As it turned out the next bend brought us back to Essex – We moved from Kent and ended up living in Coggeshall and going to St Peters there.  Now I don’t mind saying that St Peter-ad-Vincula is very different from our Church in Kent – let’s just say that if anyone had spotted that much smoke during a service in our previous Church someone would have called the fire-brigade!  Nevertheless, God obviously had a purpose in sending us there as it has been an amazingly supportive Church family and it was there that my feeling of being called to explore further what it means to be a disciple of Christ began to form firstly into a real desire to learn as much about Christianity as possible and, slightly later, into a possible call to ordination.

My desire to learn more about Christianity led me to sign up for a two year evening class called the Course in Christian Studies or CCS which is run by the Diocese.  I should say now that if anyone feels that they may be interested in pursuing any sort of ministry within this diocese, whether it is ordained ministry, reader ministry, licensed evangelist or pastoral worker then the CCS course is an absolute pre-requisite.  But CCS is also open to anyone regardless of whether you intend to go any further I would urge everyone here to have a think about it – it starts every September and is really interesting and good fun.

It was whilst studying on CCS that it became increasingly clear that my companion on the road to Emmaus was beckoning me on to consider ordination as a real possibility.  When that thought had been lodged in my mind for a while and wouldn’t shift I decided that I had no alternative other than to speak to my priest, Father Philip.  That first meeting was really quite daunting – not because of Father Philip, on the contrary he was great, but actually talking to someone who is not your spouse and saying : “I think that I may have a vocation to the priesthood” makes it very real and somehow both scary and exciting at the same time.  When Philip was satisfied that I had not simply eaten too much cheese the night before he arranged for me to meet the next person in the selection process and off I went. Time is against me so I’ll just outline the steps I went through from there on the journey here today:

First I met with the Vocations Advisor about three times.  She lent me some books about how awful life is in the ministry but they didn’t put me off so I went onto the next step.

That was to meet with the Warden of Ordinands, Philip Meader, who you may know.  Philip and I met about four or five times over six months and he even visited my home to interview my wife.  Somehow we got through that and I was referred up to the Director of Ordinands, Richard More.

I ended up meeting with Richard More nine times over a year – that was an intense time of self-examination but incredibly useful as it made me really think about my understanding of the priesthood. The meetings with Richard were also intended to prepare me for the national selection conference and I went to my selection conference in June 2005, which is now nearly two years ago.

Selection conferences are where the Church of England decides whether people really are called to ordination. It lasted for three days and involved lots of interviews, a written exercise, leading a group discussion, lots of prayer and probably some other things which have now been blotted from my memory.  Amazingly enough the Church agreed that I did have a call to ordained ministry and, after some umming and ahhing about whether we should train full time at a college or part time on a course we eventually opted for the North Thames course. God willing, I should complete the course this time next year with a view in being ordained next June.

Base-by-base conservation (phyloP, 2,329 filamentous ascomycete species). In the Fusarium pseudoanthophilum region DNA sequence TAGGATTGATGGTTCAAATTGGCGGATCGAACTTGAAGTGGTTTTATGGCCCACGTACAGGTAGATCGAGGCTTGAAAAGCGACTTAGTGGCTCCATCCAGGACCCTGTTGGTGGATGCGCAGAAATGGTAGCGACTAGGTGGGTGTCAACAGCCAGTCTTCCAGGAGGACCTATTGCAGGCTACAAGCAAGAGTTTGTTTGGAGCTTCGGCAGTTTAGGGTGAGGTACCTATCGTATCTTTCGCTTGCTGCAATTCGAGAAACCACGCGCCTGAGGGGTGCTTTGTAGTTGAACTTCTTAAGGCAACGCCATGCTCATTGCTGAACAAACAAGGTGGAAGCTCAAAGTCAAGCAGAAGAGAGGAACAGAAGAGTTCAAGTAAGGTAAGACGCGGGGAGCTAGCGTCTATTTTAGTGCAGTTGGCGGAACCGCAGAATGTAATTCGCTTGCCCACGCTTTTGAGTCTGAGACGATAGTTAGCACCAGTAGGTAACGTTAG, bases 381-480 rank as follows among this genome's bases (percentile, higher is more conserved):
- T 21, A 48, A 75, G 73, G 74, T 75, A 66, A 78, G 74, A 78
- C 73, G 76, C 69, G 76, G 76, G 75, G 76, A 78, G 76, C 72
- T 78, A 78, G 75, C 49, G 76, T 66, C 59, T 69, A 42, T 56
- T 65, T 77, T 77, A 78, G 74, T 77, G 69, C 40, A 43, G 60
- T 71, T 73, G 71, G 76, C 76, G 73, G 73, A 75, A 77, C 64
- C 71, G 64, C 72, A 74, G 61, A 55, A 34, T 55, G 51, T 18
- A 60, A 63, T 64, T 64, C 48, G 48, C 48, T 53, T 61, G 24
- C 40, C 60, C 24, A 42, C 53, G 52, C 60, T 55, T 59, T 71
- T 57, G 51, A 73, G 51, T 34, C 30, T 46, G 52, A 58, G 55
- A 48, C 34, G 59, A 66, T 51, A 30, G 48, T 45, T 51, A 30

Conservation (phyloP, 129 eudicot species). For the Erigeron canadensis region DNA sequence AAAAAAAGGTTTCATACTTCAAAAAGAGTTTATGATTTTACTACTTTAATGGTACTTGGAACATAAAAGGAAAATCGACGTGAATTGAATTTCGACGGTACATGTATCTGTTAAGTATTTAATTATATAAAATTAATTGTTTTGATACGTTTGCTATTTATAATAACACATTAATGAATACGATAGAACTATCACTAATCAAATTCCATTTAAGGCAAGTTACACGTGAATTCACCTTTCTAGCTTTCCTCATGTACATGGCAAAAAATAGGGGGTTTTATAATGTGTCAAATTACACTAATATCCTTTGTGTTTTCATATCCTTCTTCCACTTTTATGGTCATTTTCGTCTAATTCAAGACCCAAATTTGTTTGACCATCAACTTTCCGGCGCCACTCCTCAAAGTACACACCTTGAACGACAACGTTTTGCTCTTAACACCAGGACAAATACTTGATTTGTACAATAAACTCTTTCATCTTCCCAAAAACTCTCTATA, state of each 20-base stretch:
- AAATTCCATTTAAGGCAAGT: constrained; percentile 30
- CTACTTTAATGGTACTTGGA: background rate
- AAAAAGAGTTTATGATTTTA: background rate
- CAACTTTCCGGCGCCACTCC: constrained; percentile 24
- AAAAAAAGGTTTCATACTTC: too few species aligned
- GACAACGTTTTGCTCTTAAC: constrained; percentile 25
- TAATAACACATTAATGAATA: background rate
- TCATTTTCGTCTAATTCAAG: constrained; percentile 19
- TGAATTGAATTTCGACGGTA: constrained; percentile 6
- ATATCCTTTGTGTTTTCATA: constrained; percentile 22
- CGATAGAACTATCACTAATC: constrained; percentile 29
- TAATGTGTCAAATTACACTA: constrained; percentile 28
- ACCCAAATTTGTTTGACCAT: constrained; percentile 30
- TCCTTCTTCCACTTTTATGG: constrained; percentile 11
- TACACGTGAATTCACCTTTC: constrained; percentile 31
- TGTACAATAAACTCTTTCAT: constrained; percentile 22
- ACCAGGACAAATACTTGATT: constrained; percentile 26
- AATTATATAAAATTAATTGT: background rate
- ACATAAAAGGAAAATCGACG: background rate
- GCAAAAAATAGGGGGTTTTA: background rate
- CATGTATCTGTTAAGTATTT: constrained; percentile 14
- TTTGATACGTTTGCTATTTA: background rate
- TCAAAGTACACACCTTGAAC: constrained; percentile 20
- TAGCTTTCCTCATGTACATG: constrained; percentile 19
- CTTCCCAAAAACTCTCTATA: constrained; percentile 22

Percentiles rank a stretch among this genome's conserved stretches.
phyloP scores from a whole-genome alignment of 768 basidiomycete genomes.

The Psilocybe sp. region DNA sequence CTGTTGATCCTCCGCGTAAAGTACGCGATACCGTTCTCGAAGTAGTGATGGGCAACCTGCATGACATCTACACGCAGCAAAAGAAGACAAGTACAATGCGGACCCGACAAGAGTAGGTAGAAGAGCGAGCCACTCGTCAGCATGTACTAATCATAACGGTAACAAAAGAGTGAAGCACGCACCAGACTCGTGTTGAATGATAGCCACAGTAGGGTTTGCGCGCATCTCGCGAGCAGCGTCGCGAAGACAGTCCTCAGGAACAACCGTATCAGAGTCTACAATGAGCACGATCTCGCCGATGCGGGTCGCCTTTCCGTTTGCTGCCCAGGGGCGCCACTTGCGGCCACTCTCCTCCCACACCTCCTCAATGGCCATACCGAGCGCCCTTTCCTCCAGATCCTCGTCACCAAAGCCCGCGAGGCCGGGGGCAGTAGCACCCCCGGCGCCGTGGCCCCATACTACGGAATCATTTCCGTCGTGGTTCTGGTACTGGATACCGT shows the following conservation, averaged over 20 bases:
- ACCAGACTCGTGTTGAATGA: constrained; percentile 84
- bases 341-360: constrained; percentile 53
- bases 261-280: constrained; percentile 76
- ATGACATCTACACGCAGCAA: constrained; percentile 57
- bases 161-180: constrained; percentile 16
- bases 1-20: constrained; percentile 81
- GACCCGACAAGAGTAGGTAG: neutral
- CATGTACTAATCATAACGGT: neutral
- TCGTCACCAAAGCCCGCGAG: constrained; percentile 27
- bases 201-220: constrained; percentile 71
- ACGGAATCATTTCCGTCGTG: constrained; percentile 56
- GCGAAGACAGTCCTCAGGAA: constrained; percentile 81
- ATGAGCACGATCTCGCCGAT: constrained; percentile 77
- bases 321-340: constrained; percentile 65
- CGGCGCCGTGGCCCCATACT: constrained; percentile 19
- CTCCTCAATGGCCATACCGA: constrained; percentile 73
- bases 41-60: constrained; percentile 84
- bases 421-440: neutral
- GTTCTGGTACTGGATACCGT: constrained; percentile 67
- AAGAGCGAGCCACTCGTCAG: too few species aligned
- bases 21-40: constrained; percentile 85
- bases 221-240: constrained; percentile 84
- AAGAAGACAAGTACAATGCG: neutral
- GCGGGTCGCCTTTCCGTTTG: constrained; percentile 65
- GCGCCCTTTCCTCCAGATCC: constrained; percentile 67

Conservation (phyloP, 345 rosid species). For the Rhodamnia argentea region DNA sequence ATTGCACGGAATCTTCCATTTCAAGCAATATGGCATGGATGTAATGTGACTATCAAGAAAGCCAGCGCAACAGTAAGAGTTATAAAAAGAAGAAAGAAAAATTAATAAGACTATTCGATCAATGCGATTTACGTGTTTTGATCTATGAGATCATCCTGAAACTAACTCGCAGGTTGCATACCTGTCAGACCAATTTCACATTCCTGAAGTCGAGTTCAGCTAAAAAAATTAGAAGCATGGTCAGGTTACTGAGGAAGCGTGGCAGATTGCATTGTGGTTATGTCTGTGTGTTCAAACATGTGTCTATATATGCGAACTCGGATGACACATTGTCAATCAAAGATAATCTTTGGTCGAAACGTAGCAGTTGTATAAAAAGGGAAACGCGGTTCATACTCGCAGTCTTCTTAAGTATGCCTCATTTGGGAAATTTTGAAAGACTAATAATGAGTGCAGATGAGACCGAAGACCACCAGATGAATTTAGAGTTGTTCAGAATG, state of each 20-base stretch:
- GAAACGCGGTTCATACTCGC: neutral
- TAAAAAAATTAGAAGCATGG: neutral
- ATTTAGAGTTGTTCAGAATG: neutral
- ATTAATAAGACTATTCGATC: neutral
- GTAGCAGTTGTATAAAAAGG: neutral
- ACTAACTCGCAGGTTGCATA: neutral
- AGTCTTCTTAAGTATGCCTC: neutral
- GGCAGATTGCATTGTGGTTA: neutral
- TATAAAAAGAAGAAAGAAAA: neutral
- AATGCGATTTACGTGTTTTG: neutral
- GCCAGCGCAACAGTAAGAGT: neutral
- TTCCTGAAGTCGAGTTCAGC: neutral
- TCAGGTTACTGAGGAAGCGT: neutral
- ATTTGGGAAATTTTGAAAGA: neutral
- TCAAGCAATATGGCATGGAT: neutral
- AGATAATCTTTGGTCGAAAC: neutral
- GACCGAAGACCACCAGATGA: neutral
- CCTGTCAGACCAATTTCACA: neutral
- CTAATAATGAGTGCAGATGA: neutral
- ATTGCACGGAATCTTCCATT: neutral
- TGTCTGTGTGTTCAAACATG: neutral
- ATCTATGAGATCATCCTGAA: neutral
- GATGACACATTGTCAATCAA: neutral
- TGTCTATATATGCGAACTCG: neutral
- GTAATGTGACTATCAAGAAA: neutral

Of course, there have been lots of ups and downs and plenty of trials and heartaches on the way.   I remember once before my selection conference  I was out on my bike and I decided that all this vocation stuff was too much and that I would resist the call.  I stopped by a church, went inside and opened a bible.  It opened straight to the story of Jonah trying to run away from God’s call by sailing in the opposite direction and getting swallowed by the whale!  God does have a sense of humour.   I’ve no doubt that there are still plenty more challenges to come as we have yet to go through the process of choosing a parish to undertake a curacy in.  But, of course, my family and I are not carrying out this journey on our own but we do have a companion on the road – every time we have suffered a bout of uncertainty or fear about the future God has wasted no time in hitting us between the eyes.   There are two particular bible verses which seem to have followed me around for the last several years:

The first one is from Jeremiah 29:11:

“For I know the plans I have for you”, declares the Lord, “plans to prosper you and not to harm you, plans to give you hope and a future.”

And the second is from Romans 8:28

“And we know that in all things God works for the good of those who love him, who have been called according to his purpose.”

That doesn’t mean that things are always going to be easy, but when God keeps calling you learn to trust that God knows what he is doing and planning, even if we don’t.

So that’s a summary of my journey to date and some of my thoughts on vocation.  Perhaps it will prompt you to have a think about your vocation.  Are you in the right place in your life and living out your God-given calling?  If you think not then start pestering God – ask him to help you find your vocation and live it to the best of your ability.  But, for heaven’s sake don’t forget, if you decide you want to be a priest don’t tell them that I sent you!

IN THE +NAME OF THE FATHER, SON AND HOLY SPIRIT.  AMEN.